Gunnison Basin mapping project uncovers elk movement patterns

Gunnison basin elk capture

Photo credit: SCI Foundation

Ever spot a bull elk during pre-season scouting only to have it disappear before opening day? Preliminary data discovered during the current Gunnison Basin elk mapping project has found that elk seem to wander a lot more than previously thought. In fact, initial movement patterns show that elk within this particular area of Colorado travel long distances, easily moving between federal jurisdictional and game management unit (GMU) boundaries. This means that your disappearing elk may just be in another GMU.

Migration path of a single elk

Migration path of a single elk going from GMU 54 winter range (blue) to GMU 63 summer range (red). Source: SCI Foundation 

The Gunnison Basin is home to approximately 15,000 elk, making it the perfect place for scientists to track elk movement and habitat use. The project, which is a collaboration between Colorado Parks and Wildlife, the U.S. Forest Service, the Bureau of Land Management, the Rocky Mountain Elk Foundation and SCI Foundation, uses GPS data to create habitat utilization maps. These maps will chart elk movement and habitat usages throughout the Gunnison Basin, all five GMUs and the area outside of the Gunnison Basin in an effort to plan management strategies, evaluate elk habitat and identify migration corridors.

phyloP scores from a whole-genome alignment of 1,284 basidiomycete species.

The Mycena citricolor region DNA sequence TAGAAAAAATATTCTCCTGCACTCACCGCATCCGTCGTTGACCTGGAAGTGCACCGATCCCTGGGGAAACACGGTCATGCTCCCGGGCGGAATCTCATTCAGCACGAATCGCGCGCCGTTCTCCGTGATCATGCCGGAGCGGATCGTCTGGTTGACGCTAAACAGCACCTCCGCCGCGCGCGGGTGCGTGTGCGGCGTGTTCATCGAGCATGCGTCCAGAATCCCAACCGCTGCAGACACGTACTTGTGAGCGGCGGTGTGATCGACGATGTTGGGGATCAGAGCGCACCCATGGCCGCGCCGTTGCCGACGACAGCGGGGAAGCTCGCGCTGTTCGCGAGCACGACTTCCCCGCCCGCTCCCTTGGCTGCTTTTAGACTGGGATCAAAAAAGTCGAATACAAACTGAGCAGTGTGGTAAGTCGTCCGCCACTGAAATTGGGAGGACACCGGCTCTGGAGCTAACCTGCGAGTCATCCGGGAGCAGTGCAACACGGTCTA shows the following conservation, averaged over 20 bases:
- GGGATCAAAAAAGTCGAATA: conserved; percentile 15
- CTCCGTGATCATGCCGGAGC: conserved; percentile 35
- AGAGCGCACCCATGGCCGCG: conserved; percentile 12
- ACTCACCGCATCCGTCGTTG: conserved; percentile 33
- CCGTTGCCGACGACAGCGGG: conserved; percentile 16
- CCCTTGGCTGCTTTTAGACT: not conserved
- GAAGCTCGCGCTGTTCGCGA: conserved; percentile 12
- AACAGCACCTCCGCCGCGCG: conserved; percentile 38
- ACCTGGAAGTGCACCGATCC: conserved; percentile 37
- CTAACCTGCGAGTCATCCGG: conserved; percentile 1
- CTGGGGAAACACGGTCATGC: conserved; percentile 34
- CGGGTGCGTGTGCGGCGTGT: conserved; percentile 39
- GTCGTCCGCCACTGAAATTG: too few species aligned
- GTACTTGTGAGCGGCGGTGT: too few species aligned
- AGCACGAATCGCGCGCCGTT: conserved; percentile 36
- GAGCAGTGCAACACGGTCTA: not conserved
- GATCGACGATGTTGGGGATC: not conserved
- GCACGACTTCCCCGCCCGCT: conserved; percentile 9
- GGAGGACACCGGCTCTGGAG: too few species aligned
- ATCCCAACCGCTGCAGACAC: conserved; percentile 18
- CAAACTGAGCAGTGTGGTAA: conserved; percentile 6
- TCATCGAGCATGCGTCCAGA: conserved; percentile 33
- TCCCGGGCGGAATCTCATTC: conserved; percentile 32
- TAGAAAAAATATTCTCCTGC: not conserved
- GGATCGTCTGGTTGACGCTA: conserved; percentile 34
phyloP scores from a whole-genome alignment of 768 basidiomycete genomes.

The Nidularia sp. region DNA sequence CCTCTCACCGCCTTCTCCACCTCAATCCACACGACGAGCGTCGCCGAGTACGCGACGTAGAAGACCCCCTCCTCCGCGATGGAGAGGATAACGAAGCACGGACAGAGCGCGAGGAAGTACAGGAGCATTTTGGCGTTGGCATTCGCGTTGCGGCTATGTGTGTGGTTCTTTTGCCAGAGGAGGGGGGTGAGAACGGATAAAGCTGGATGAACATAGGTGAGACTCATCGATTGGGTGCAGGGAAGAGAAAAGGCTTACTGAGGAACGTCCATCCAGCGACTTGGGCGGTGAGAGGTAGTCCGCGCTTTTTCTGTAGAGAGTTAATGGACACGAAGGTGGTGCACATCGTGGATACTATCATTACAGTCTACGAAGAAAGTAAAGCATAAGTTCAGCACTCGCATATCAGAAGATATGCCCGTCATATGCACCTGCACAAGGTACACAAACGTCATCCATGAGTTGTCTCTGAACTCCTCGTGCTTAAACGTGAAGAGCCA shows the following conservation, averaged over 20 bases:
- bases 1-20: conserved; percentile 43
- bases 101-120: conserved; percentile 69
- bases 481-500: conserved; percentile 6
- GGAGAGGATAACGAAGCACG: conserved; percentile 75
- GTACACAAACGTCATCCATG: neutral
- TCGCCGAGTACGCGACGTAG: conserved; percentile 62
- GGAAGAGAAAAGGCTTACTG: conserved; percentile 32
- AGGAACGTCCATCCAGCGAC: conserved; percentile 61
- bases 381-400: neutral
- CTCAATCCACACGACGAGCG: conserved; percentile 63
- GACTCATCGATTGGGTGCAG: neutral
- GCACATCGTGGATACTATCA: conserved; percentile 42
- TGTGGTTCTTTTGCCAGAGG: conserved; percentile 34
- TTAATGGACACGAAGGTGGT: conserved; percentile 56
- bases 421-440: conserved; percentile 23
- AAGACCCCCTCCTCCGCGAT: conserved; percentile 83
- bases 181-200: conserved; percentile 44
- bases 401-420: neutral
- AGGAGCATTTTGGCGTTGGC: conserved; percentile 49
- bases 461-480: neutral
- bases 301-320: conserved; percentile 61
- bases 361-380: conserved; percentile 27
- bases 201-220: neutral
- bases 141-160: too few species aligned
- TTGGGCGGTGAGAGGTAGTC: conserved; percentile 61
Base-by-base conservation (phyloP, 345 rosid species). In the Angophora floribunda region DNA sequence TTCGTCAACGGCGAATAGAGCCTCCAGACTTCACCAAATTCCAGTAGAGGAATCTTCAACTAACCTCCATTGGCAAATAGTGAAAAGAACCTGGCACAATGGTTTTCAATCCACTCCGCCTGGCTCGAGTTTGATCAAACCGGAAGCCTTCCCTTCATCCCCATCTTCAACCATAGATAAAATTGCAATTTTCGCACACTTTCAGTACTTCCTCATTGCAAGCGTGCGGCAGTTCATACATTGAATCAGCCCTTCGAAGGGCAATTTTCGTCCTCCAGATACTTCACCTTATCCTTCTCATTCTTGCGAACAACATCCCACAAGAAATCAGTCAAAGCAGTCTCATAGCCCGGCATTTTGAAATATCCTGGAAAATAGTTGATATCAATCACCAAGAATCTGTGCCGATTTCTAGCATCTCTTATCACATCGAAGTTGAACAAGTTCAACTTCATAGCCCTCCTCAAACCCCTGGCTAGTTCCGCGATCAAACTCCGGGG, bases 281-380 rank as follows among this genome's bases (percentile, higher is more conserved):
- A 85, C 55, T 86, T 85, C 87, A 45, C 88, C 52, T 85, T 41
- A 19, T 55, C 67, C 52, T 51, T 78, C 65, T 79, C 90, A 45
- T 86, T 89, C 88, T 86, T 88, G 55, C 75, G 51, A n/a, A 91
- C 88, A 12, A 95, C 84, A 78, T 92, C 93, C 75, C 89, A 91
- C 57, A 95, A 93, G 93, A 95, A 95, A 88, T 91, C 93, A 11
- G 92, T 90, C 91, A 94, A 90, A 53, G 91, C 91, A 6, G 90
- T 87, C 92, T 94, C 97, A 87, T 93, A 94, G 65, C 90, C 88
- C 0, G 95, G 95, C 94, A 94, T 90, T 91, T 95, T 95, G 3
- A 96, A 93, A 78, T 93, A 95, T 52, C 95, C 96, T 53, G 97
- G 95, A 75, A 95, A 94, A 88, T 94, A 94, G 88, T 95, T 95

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As goHUNT previously reported, researchers hope to determine “elk occupancy patterns” to create more accurate harvest management strategies. This way, GMU harvest quotas complement one another rather than having an elk herd harvest in one GMU negatively impact herds in a neighboring GMU. It will also help researchers identify summer and winter ranges within GMUs so that elk herds can be managed effectively for habitat sustainability.

Percentage of elk captured

Percentage of elk captured in GMU 54 during the winter that were outside GMU 54 during specific hunting seasons. Source: Sci Foundation

According to SCI Foundation, these initial pattern movements—including “previously unknown mid-winter migration behavior” after deep snow blanketed Gunnison Basin—are already being utilized by state and federal managers “to plan differently in terms of long-term elk conservation.” Researchers plan to capture and collar 35 more cow elk over the 2019 winter, resulting in a total of 200 elk collared and monitored for the Gunnison Basin mapping study. While the emphasis is on habitat and migration data, SCI Foundation points out an additional benefit to the collaring efforts: the ability to monitor pregnancy rates, cow survival rates and, eventually, fawn mortality to determine how healthy elk herds are and estimate overall population.


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